How to Add Text Effects in Adobe InDesign

Graphic designer working at computer in office
Hero Images / Getty Images

Did you know that many of the same effects you can apply to text using Photoshop or Illustrator can also be done directly in Adobe InDesign? If you're only creating a few special headlines, it can be easier to just do it right in your document rather than opening another program and creating a graphic headline. As with most special effects, moderation is best. Use these text effects for drop caps or short headlines and titles. The specific effects we're addressing in this tutorial are Bevel and Emboss and the Shadow & Glow effects (Drop Shadow, Inner Shadow, Outer Glow, Inner Glow).

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Effects Dialog

Effects Dialog in Adobe InDesign
Jacci Howard Bear

To access the Effects Dialog go to Window > Effects or use Shift+Control+F10 to bring it up. You can also access the effects from fx button in your menu bar.

The actual dialog boxes and options may vary slightly depending on the version of InDesign you use

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Bevel and Emboss Options

Bevel and Emboss Options in InDesign | Click on the image to see at full size for easier reading
Jacci Howard Bear

The Bevel and Emboss Options can seem intimidating at first but the first option you'll want to change is to check the Preview box (lower left corner). That way you can see a live preview of the effect on your text as you play with the different settings. 

The Style and Technique pull-downs are probably the settings you'll want to play with most. Each one applies a very different look to your text.

The Style choices are:

  • Inner Bevel: Creates a 3-dimensional look to the face of your text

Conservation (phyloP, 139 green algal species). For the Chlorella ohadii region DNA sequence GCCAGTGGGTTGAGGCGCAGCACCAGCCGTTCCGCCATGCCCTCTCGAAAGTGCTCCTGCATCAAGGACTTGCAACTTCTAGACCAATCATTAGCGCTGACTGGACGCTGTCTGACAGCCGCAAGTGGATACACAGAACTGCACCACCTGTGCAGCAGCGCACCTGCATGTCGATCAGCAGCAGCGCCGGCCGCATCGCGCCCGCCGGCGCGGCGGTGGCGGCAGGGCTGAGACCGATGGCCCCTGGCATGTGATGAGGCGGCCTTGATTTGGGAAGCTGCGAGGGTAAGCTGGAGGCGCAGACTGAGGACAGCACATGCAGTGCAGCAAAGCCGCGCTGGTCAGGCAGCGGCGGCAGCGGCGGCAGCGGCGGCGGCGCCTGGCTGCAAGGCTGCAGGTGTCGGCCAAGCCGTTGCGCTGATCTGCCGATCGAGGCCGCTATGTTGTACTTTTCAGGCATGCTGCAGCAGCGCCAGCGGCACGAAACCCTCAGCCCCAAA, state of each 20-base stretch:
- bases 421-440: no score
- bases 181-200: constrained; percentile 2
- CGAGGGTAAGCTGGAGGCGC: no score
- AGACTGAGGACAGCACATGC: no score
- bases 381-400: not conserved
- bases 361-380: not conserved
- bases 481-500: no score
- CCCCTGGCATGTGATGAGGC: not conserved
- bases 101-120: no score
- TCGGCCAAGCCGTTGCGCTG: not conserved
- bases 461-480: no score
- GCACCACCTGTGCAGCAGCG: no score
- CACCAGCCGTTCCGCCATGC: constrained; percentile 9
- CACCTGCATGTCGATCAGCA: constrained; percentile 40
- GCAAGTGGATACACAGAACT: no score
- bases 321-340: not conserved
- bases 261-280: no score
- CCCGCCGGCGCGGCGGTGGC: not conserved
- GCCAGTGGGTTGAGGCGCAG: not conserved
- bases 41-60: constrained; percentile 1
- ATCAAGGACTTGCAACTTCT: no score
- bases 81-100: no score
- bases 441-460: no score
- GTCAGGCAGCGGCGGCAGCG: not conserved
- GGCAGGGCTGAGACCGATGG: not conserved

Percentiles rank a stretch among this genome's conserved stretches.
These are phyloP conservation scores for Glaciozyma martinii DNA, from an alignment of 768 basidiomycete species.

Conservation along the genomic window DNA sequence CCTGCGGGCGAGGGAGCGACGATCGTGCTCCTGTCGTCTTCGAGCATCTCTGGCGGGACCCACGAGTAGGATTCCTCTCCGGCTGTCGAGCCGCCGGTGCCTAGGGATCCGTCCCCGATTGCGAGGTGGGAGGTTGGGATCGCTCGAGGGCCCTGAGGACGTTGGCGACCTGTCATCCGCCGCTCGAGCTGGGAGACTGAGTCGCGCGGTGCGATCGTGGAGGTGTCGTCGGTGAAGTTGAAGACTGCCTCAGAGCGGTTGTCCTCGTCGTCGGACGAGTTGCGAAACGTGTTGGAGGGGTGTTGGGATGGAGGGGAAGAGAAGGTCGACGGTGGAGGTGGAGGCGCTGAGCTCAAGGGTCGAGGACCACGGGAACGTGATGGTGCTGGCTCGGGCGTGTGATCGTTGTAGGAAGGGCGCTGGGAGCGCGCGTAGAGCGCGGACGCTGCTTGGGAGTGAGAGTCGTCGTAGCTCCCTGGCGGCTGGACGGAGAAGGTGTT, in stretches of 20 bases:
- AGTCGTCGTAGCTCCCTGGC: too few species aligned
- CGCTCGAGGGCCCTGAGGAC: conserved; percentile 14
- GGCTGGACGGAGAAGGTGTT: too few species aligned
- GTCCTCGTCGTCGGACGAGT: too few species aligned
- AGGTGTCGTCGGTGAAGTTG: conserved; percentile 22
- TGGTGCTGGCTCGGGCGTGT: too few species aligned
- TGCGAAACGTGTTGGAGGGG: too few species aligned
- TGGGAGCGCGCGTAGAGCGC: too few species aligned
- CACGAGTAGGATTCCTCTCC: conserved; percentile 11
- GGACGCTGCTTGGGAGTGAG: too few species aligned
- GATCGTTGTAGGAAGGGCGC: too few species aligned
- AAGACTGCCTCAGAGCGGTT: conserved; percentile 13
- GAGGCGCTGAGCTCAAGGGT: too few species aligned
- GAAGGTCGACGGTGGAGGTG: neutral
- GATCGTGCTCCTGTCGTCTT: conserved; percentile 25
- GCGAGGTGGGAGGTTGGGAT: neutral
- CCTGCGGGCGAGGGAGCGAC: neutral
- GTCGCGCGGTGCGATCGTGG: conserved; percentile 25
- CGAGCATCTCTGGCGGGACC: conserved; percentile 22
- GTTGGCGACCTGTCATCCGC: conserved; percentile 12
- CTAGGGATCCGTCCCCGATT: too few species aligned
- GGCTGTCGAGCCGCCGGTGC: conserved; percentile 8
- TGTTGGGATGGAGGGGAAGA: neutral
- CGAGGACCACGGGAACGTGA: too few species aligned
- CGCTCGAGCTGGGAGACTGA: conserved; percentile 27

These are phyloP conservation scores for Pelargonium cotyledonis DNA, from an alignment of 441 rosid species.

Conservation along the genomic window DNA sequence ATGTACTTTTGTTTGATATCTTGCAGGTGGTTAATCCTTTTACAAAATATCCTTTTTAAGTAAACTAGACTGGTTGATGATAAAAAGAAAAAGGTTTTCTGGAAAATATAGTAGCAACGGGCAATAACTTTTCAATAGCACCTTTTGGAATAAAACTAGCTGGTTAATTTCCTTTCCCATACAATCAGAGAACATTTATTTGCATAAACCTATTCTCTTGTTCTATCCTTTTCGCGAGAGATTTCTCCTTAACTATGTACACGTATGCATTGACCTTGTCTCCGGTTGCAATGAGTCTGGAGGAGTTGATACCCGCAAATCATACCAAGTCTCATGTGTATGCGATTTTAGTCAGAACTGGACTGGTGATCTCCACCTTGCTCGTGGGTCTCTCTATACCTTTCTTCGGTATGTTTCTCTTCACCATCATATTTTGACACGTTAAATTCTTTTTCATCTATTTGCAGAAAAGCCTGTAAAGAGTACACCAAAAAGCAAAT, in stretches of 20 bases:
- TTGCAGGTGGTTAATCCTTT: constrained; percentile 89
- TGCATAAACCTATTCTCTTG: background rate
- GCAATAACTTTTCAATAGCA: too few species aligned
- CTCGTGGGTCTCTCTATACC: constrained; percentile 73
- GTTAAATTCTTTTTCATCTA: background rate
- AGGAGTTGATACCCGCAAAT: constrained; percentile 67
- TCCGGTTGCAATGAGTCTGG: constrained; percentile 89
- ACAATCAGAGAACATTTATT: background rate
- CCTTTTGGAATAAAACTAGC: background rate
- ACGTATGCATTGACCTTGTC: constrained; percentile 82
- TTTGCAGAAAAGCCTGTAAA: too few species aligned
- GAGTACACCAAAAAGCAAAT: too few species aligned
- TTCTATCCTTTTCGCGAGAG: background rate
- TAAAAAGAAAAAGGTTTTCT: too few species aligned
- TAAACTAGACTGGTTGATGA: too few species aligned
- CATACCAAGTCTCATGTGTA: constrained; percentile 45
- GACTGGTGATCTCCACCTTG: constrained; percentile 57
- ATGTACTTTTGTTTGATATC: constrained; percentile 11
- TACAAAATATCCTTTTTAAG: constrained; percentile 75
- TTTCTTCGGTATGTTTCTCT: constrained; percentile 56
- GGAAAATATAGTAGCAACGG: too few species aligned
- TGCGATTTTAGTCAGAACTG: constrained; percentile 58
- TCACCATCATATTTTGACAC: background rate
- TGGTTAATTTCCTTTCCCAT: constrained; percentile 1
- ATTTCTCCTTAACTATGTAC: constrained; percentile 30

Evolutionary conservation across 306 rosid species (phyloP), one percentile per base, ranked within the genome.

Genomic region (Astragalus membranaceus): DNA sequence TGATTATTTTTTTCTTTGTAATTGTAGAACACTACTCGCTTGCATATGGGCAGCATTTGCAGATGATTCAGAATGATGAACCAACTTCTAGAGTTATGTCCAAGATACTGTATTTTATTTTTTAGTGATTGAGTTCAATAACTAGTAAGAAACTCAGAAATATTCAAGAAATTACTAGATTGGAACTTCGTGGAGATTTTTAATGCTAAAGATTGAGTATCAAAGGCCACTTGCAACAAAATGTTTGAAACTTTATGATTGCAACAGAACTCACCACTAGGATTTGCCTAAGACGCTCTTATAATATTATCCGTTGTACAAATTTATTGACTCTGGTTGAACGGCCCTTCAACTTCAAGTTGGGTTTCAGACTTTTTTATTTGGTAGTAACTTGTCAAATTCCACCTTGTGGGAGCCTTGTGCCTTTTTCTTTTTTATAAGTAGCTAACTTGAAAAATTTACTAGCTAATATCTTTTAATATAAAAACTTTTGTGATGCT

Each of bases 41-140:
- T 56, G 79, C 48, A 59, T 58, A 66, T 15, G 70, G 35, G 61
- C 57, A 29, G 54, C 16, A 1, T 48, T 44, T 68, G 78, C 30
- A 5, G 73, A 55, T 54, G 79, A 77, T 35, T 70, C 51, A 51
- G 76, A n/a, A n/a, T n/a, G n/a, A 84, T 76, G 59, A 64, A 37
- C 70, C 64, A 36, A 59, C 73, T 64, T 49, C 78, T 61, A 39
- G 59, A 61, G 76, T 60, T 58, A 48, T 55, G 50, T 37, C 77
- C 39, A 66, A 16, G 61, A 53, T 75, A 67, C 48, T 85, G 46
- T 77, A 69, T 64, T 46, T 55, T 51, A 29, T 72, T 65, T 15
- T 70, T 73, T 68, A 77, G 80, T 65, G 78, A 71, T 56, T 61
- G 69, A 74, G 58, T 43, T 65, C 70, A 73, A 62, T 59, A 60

• Outer Bevel: Makes it appear that the surface around your text has been cut or chiseled away leaving raised letters.
  • Emboss: Gives text a raised 3D effect.
  • Pillow Emboss: Another 3D raised text effect but with the edges not raised.

Technique options for each style are smooth, chisel hard, and chisel soft. They affect the edges of the text effects to give you a very soft, gentle look or something harder and more precise.

Other options control the apparent direction of light, the size of the bevels, and even the coloring of those bevels and how much of the background shows through.

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Bevel and Emboss Effects

Bevel and Emboss Effects can be quite simple but you can also create some unique looks. See the descriptions, below, for the actual settings used for each example. | Click on the image to see at full size to see details more clearly
Jacci Howard Bear

These examples include default settings for different Bevel and Emboss Styles and Techniques as well as few special effects you can achieve, as follows:

Unless otherwise noted, the examples use the default settings of Direction: Up, Size: 0p7, Soften: 0p0, Depth: 100%, Shading 120°, Altitude: 30°, Highlight: Screen/White Opacity: 75%, Shadow: Multiply/Black, Opacity:75%